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Cumberland Ambassador Deepak Haris and Mayor  Greg Cummings

Help build Cumberland’s green canopy on National Tree Day


General news
Media Release - 3 July 2018

Not only an accomplished volley baller but also quite the green thumb, Cumberland Ambassador Deepak Harish has joined forces with Mayor Greg Cummings, inviting the community to participate in a National Tree Day event in his home suburb of Granville.

Mayor Greg Cummings said Council is working towards a cleaner, greener Cumberland and this year will focus its National Tree Day efforts on Duck River, from 10am to 12pm on Sunday 29 July.

“Cumberland Council is committed to the revitalisation of Duck River,” Mayor Cummings said.

“It’s a priority of residents who want better green spaces to play in, walk along and cycle through. And it’s a priority of the State Government with the Greater Sydney Commission identifying Duck River as a high space priority in the draft West Central District Plan.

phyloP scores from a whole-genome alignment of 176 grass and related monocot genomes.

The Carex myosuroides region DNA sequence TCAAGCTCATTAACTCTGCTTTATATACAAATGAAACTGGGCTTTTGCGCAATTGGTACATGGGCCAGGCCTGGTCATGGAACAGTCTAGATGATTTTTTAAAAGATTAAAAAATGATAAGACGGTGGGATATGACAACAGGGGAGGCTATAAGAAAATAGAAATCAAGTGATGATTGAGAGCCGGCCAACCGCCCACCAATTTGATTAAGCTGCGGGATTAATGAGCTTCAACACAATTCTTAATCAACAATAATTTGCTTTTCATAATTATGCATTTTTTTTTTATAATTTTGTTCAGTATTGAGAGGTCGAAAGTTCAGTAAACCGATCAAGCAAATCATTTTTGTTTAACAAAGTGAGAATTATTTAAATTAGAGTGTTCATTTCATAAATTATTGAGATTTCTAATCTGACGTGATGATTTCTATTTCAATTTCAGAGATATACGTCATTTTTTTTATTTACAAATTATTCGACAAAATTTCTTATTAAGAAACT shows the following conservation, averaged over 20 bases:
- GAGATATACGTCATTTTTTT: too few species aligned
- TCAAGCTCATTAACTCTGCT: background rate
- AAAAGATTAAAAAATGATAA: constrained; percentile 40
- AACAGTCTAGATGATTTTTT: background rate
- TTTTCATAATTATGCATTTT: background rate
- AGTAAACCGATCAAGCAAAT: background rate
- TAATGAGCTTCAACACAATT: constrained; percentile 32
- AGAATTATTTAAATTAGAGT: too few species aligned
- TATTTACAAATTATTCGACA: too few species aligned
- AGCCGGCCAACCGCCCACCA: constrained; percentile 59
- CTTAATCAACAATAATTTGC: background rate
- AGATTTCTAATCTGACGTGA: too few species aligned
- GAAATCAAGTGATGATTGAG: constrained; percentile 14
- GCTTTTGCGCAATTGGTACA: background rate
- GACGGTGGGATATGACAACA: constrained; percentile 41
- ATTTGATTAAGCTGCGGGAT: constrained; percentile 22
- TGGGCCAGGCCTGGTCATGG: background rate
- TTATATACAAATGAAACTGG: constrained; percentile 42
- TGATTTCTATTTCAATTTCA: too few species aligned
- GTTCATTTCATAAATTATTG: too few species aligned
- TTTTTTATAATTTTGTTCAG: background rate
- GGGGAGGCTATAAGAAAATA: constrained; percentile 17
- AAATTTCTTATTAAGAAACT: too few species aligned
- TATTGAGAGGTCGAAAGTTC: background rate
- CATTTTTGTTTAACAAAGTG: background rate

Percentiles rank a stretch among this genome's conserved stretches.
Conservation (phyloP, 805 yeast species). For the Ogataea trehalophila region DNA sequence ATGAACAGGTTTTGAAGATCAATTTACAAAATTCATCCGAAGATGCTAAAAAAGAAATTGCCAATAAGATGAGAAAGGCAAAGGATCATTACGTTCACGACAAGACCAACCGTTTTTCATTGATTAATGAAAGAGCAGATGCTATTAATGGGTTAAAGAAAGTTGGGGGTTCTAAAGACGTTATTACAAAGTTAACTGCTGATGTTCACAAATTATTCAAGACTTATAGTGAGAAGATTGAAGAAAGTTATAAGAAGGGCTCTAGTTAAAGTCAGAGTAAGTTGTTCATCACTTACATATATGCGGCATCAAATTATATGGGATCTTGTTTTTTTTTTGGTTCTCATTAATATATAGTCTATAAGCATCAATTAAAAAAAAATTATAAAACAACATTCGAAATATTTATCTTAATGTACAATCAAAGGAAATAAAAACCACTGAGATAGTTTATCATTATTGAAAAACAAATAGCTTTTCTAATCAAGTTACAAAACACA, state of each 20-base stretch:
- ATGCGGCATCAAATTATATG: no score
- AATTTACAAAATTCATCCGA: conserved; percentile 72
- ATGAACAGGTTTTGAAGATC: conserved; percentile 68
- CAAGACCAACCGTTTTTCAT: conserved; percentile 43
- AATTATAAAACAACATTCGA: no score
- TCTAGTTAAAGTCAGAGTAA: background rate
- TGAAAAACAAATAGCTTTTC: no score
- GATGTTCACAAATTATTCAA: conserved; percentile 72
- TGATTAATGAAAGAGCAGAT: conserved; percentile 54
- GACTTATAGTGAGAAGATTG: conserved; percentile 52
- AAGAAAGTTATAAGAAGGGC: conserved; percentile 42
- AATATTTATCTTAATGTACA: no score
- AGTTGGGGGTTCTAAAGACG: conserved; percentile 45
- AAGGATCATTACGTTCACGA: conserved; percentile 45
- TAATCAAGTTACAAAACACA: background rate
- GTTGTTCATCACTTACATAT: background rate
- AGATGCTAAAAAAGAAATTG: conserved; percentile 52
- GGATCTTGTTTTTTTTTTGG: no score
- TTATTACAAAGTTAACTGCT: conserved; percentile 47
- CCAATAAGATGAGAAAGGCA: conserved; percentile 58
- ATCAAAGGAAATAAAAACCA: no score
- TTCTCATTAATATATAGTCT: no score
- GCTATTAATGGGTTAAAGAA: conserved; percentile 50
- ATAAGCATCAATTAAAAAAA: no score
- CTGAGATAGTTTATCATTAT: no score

“National Tree Day is a call to action to all Australians to get involved in volunteering to help care for our local and national environment. Personally, I’m really excited to be part of Cumberland’s contribution to this very important cause.”

Cumberland Council will provide trees, tools and water refill stations. There’s no need to register and all are welcome, however participants must wear enclosed shoes and are encouraged to wear hats, sun screen and bring a reusable drink bottle.

“Since National Tree Day’s inception in 1996, more than four million people have planted more than 24 million trees and plants,” Deepak said.

“I like many am encouraged by the fact that National Tree Day is a national event. By joining together with the rest of the country, volunteers like myself are able to measure the significant environmental impact of all their combined efforts across Australia.

“National Tree Day continues to maximise everyone's involvement in growing the local green canopy. Supporting a National Tree Day planting will cool and beautify neighbourhoods, bring nature to communities and have environmental benefits for years to come.”